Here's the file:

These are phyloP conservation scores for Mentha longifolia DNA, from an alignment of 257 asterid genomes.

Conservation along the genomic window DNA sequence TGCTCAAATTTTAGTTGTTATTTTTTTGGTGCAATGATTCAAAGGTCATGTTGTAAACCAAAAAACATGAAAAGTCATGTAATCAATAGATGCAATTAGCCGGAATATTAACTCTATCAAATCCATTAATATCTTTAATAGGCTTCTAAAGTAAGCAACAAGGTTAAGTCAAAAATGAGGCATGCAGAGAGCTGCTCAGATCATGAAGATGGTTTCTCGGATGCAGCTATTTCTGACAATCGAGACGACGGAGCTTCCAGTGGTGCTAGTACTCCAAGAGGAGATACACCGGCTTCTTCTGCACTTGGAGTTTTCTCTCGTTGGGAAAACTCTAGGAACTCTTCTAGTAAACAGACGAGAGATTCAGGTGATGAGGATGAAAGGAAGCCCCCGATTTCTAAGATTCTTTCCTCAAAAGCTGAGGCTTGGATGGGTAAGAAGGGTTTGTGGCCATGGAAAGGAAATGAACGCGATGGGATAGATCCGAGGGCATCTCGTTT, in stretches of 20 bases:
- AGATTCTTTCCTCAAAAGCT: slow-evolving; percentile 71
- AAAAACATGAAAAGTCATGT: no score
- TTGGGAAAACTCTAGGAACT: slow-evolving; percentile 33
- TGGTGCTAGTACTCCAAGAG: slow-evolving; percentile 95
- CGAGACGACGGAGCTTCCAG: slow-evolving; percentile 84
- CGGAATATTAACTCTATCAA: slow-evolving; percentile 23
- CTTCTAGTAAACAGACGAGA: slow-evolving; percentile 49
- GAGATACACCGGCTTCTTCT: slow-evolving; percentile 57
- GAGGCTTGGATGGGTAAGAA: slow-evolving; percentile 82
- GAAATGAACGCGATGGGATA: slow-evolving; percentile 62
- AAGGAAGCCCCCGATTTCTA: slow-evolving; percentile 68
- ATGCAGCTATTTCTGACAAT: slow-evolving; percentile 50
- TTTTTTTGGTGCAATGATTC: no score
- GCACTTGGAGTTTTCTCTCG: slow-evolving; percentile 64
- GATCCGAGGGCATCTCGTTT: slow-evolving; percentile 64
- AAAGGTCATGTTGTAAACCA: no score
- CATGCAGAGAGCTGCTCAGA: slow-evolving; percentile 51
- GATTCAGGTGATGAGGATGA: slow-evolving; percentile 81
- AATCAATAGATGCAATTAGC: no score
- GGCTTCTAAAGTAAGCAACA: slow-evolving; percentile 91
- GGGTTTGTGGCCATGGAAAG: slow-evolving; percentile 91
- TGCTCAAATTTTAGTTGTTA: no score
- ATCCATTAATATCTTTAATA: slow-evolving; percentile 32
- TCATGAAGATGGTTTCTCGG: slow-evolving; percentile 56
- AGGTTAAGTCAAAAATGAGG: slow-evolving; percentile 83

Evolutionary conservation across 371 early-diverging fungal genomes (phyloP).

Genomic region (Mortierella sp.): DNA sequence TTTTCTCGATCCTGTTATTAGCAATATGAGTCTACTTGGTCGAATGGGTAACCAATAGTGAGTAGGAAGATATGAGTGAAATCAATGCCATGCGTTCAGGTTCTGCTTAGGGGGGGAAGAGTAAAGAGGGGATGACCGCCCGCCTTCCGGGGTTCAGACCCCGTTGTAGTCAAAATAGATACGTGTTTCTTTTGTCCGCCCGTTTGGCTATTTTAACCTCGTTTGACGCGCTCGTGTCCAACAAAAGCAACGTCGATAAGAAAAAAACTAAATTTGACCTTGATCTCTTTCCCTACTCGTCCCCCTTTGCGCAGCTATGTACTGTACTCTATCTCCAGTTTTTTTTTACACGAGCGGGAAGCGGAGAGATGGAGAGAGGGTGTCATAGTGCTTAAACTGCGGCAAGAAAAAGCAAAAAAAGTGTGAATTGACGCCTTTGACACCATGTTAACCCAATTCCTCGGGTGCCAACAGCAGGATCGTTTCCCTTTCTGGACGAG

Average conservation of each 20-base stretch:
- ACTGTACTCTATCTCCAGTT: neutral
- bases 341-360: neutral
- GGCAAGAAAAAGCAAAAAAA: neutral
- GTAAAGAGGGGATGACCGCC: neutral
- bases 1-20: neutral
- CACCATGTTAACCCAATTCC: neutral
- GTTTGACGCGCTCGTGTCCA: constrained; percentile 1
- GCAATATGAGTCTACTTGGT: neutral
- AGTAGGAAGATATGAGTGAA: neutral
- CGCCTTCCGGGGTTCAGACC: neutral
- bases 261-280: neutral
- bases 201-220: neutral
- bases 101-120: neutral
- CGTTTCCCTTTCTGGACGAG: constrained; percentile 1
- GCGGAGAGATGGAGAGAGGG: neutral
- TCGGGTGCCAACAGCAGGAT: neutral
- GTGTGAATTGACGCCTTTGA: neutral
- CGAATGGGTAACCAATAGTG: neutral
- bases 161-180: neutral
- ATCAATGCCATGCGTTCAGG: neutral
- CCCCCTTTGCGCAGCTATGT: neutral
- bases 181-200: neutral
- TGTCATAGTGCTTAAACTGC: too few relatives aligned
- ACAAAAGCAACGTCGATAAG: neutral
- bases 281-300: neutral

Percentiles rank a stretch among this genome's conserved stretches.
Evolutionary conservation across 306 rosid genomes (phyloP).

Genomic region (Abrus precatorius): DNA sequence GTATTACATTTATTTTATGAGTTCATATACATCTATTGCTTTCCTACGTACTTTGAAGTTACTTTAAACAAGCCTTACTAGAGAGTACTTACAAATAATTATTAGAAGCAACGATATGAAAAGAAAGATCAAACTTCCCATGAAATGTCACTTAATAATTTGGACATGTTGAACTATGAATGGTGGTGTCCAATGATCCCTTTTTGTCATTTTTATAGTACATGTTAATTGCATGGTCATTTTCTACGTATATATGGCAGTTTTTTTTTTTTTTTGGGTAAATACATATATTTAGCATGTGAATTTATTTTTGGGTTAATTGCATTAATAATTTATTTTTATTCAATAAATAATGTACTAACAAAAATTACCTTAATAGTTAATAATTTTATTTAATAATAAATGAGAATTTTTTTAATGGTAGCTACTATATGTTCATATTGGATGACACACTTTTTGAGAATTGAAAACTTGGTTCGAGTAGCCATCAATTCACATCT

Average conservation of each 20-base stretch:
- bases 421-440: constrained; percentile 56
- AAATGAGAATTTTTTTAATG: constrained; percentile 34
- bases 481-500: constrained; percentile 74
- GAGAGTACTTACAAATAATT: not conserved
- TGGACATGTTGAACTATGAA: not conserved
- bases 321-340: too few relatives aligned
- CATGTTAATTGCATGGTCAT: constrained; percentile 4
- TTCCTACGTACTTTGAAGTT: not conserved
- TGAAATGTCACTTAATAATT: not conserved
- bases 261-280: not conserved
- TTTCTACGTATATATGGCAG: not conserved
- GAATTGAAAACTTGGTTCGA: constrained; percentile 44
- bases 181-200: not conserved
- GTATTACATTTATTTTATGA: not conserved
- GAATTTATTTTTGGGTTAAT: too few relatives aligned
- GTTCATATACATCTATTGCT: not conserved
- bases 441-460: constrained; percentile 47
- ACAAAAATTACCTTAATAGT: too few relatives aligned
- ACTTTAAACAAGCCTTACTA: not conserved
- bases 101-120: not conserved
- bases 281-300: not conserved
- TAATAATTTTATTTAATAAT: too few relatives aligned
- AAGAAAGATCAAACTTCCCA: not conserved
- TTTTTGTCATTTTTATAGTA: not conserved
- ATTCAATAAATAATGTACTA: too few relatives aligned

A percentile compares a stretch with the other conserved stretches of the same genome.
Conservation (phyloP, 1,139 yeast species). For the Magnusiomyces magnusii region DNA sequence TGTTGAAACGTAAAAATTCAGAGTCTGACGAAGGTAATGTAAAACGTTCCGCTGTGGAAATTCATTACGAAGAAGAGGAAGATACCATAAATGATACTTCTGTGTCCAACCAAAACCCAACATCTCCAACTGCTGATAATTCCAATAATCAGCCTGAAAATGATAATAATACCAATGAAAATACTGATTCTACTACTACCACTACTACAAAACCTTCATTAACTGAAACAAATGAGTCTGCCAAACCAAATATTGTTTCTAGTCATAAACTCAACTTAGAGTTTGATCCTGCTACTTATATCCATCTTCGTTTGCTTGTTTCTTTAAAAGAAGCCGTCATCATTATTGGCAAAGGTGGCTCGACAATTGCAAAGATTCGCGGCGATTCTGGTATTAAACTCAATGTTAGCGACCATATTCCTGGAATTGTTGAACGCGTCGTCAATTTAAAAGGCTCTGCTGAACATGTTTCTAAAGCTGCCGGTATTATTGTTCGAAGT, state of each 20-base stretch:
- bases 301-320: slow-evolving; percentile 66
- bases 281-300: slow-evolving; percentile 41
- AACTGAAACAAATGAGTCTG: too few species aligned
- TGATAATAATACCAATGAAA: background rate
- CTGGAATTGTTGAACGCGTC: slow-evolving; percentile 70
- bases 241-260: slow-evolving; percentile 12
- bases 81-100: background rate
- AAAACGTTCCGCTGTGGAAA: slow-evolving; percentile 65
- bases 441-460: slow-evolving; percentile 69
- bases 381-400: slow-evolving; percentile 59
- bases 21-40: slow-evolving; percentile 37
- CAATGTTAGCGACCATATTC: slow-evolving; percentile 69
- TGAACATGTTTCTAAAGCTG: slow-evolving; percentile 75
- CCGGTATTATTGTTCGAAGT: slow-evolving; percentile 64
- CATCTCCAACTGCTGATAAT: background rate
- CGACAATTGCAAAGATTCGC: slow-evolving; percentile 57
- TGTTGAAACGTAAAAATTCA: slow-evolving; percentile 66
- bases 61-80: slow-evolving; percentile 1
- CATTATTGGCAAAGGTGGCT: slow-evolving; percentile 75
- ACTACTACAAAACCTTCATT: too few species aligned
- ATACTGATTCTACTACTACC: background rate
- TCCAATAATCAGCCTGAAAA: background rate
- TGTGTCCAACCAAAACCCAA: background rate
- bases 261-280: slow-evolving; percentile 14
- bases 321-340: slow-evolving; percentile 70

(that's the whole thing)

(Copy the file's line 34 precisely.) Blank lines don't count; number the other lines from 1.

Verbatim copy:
- GTAAAGAGGGGATGACCGCC: neutral